U.S. questions AstraZeneca's vaccine trial data

It’s another setback for the AstraZeneca COVID-19 vaccine which has been dogged by doubts over its efficacy, dosing regime and possible side effects.

A successful large-scale trial of the shot in the U.S. is now being questioned by the Data Safety Monitoring Board, an independent committee overseeing the trial.

It has expressed concern that AstraZeneca may have included "outdated information" from that trial, which then may have provided an incomplete view of the efficacy data.

The concerns throw into question whether the British drugmaker can seek U.S. emergency use authorization for the vaccine in the coming weeks as planned.

Just one day ago interim data from the trial had shown better-than-expected results.

The vaccine developed with Oxford University was 79% effective in preventing symptomatic illness in the large trial of 32,000 people that also took place in Chile and Peru.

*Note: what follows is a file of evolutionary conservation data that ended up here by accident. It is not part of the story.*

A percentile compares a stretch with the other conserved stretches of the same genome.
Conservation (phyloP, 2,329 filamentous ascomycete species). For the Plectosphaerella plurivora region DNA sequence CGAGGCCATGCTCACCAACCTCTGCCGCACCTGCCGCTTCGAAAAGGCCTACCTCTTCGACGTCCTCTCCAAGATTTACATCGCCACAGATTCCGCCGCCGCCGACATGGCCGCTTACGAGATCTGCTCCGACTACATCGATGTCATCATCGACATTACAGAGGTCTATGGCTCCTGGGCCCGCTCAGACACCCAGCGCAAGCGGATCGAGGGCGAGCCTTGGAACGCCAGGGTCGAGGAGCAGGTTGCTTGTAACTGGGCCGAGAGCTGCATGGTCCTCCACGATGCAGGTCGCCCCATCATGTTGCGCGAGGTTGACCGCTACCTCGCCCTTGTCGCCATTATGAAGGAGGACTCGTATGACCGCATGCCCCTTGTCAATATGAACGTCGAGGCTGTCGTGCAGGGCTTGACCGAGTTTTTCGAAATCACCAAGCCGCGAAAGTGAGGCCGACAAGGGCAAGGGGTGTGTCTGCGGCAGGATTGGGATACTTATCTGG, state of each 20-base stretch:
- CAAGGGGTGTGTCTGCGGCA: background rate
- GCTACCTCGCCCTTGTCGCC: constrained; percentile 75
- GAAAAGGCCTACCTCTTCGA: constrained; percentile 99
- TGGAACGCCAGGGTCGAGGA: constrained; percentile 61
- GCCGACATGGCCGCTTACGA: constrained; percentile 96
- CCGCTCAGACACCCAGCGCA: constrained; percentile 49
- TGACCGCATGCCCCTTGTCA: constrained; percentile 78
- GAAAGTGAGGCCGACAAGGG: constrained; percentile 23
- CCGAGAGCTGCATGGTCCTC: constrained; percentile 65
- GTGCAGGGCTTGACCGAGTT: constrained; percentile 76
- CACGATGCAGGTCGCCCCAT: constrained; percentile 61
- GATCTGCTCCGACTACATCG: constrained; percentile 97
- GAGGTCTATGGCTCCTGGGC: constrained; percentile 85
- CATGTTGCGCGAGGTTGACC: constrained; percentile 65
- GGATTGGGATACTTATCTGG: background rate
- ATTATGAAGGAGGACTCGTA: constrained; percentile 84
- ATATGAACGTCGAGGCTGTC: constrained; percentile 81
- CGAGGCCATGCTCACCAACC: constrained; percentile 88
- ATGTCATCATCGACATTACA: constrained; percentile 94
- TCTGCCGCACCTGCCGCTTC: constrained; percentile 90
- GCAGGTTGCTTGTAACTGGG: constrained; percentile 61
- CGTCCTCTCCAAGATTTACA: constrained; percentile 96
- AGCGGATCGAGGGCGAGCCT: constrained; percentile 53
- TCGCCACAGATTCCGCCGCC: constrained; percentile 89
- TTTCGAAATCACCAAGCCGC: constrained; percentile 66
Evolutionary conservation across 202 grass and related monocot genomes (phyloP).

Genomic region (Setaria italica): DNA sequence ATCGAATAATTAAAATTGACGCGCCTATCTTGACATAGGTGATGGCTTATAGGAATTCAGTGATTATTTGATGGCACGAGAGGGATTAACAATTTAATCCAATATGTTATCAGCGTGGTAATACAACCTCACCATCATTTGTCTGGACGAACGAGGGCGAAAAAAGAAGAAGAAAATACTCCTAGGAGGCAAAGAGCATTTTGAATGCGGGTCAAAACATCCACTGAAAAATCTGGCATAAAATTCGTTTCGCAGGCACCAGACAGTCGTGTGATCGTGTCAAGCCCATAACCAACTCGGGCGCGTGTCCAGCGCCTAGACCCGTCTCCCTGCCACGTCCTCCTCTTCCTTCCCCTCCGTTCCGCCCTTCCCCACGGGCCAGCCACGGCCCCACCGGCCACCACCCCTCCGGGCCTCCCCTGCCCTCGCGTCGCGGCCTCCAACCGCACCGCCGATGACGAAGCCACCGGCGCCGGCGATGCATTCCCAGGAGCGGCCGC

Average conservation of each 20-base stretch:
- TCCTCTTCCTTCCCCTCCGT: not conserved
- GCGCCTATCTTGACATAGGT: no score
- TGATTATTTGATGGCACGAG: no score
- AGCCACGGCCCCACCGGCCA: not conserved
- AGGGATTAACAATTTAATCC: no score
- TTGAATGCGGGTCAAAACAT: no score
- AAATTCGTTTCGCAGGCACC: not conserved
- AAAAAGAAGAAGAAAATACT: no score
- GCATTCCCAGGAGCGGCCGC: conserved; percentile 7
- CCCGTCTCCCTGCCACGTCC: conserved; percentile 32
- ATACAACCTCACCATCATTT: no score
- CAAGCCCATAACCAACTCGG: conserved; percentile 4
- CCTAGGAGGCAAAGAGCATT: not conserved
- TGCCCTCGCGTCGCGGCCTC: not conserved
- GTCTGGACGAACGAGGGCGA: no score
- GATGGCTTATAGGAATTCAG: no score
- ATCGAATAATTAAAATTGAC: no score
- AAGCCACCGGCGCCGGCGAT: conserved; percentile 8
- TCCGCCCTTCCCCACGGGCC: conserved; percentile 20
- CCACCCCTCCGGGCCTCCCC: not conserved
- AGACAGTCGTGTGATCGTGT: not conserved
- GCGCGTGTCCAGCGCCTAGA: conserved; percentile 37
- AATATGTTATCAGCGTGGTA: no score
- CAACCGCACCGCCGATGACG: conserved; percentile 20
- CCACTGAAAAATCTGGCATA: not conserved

According to the data it was also 100% effective against severe or critical forms of the disease and hospitalization.

And posed no increased risk of blood clots.

It has been granted conditional marketing or emergency use authorization in more than 70 countries.

After briefly halting its use, many European countries have resumed using the shot.

Several country leaders are also taking the vaccine to boost confidence.

In the U.S. the U.S. National Institute of Allergy and Infectious Diseases is now urging the company to review the efficacy data.

AstraZeneca did not immediately respond to a Reuters request for comment.